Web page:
The RNA processing enzyme polynucleotide phosphorylase negatively controls biofilm formation by repressing poly-N-acetylglucosamine (PNAG) production in Escherichia coli C
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BMC Microbiology 2012, 12:270 doi:10.1186/1471-2180-12-270Published: 21 November 2012
Transition from planktonic cells to biofilm is mediated by production of adhesion factors, such as extracellular polysaccharides (EPS), and modulated by complex regulatory networks that, in addition to controlling production of adhesion factors, redirect bacterial cell metabolism to the biofilm mode.
Deletion of the pnp gene, encoding polynucleotide phosphorylase, an RNA processing enzyme and a component of the RNA degradosome, results in increased biofilm formation in Escherichia coli. This effect is particularly pronounced in the E. coli strain C-1a, in which deletion of the pnp gene leads to strong cell aggregation in liquid medium. Cell aggregation is dependent on the EPS poly-N-acetylglucosamine (PNAG), thus suggesting negative regulation of the PNAG biosynthetic operon pgaABCD by PNPase. Indeed, pgaABCD transcript levels are higher in the pnp mutant. Negative control of pgaABCD expression by PNPase takes place at mRNA stability level and involves the 5’-untranslated region of the pgaABCD transcript, which serves as a cis-element regulating pgaABCD transcript stability and translatability.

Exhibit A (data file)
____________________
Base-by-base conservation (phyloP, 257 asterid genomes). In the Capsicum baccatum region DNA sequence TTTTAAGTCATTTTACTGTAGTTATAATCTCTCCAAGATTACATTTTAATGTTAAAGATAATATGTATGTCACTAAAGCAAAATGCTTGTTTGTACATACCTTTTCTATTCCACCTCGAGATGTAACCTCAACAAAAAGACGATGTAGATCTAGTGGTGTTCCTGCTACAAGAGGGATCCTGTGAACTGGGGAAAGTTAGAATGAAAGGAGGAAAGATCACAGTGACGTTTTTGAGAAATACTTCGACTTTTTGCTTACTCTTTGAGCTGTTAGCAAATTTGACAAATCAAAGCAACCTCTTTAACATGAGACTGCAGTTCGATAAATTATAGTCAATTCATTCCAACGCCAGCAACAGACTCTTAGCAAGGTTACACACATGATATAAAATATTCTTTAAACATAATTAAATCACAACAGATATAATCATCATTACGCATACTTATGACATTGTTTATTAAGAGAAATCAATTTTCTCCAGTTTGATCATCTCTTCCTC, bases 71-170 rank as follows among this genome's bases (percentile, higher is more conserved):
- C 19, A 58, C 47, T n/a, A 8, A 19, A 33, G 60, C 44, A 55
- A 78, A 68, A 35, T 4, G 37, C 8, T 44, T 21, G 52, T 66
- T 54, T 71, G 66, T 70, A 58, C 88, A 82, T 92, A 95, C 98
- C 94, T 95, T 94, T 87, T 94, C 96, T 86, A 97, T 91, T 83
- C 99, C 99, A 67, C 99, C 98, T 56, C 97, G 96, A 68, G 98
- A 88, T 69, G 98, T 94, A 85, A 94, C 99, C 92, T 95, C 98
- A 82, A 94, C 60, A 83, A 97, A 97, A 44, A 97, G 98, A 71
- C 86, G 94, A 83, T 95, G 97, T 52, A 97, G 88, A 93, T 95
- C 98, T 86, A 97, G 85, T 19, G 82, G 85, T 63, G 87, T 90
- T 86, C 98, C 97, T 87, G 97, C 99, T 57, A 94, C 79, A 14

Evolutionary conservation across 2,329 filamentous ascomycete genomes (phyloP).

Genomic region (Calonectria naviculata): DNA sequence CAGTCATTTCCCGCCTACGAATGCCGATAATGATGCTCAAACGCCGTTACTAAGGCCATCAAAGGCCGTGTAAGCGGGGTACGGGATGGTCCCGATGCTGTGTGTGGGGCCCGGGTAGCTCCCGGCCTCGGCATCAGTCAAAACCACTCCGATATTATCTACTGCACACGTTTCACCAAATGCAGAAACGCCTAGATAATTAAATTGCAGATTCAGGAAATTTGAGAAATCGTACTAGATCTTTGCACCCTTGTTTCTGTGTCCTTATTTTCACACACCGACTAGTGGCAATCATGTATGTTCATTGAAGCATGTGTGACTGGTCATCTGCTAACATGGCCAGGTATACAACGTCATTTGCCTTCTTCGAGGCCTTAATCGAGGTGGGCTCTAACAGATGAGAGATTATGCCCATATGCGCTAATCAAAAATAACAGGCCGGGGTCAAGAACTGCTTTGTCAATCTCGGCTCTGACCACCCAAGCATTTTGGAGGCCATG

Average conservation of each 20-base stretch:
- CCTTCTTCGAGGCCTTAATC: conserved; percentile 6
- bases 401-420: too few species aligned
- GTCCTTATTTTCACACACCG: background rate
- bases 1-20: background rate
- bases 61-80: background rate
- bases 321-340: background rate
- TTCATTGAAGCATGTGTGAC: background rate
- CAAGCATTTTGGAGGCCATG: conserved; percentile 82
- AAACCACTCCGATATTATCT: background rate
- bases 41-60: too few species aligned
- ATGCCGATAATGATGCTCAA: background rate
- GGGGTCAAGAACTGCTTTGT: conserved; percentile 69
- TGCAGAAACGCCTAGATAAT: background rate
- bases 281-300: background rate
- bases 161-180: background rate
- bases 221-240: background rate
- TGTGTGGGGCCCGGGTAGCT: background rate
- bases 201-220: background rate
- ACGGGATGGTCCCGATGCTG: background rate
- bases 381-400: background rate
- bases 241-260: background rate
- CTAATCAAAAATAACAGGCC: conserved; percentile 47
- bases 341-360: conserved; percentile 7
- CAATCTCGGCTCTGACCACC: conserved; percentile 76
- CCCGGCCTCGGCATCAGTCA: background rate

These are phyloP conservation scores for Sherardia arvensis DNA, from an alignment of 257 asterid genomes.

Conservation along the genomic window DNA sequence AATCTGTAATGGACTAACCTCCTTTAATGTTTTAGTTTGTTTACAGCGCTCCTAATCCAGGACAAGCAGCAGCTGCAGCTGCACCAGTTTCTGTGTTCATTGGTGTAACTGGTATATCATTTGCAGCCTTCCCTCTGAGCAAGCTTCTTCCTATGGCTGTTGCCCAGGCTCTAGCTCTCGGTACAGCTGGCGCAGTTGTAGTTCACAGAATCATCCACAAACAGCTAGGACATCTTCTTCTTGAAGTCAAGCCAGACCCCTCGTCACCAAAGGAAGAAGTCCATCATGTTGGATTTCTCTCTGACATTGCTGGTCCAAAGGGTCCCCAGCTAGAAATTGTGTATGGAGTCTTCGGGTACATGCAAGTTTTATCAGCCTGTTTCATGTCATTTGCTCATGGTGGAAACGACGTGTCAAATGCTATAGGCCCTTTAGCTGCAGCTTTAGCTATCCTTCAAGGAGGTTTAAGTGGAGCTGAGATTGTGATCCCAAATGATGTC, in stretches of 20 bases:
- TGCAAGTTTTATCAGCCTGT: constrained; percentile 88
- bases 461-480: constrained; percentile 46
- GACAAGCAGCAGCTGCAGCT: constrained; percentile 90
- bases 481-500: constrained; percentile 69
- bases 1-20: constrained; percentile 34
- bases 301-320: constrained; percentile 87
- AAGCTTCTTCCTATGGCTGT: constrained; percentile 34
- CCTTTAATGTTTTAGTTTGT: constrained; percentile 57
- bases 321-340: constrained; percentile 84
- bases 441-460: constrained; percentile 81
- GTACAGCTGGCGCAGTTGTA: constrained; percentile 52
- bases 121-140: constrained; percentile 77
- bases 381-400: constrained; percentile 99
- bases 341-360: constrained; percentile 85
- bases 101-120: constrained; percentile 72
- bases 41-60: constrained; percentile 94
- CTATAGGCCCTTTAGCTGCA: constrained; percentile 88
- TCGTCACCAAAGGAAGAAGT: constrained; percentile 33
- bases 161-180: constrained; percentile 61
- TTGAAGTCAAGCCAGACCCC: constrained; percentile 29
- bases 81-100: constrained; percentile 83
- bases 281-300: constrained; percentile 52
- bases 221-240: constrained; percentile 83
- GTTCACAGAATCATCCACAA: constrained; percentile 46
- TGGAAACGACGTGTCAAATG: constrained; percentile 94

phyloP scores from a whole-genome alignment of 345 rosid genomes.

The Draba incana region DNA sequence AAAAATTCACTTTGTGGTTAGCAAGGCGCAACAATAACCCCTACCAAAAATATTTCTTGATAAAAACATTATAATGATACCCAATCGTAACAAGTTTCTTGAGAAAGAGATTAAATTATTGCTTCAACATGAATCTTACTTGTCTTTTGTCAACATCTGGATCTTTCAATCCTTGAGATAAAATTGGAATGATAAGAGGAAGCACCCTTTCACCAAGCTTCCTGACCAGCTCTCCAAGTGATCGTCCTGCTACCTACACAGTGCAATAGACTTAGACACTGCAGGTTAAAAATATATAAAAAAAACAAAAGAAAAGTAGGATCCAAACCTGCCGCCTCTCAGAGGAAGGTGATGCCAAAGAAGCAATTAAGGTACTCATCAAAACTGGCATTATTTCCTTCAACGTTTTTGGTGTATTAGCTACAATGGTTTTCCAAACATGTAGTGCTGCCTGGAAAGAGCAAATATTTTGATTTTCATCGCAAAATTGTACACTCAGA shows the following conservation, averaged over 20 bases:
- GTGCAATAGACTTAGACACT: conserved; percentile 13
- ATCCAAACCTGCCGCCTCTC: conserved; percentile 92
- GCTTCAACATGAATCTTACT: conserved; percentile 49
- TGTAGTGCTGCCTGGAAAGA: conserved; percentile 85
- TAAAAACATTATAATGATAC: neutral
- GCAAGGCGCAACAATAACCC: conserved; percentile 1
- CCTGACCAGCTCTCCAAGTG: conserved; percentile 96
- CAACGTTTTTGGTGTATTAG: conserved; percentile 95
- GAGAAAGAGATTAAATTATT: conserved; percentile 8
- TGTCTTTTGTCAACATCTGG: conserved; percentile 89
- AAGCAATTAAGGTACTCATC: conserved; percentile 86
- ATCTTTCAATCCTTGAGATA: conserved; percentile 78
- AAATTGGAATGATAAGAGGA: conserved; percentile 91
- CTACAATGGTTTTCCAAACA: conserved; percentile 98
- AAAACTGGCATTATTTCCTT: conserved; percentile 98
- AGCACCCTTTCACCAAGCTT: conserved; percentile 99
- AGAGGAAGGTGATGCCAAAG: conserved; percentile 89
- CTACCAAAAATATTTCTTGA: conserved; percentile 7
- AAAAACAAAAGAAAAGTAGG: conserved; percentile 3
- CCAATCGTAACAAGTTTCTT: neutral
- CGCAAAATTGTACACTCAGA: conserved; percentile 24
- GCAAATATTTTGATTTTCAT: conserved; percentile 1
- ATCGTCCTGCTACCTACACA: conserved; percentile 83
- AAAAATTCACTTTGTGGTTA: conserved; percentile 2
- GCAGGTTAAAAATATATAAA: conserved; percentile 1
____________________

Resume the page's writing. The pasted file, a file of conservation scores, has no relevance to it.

Our results demonstrate that PNPase is necessary to maintain bacterial cells in the planktonic mode through down-regulation of pgaABCD expression and PNAG production.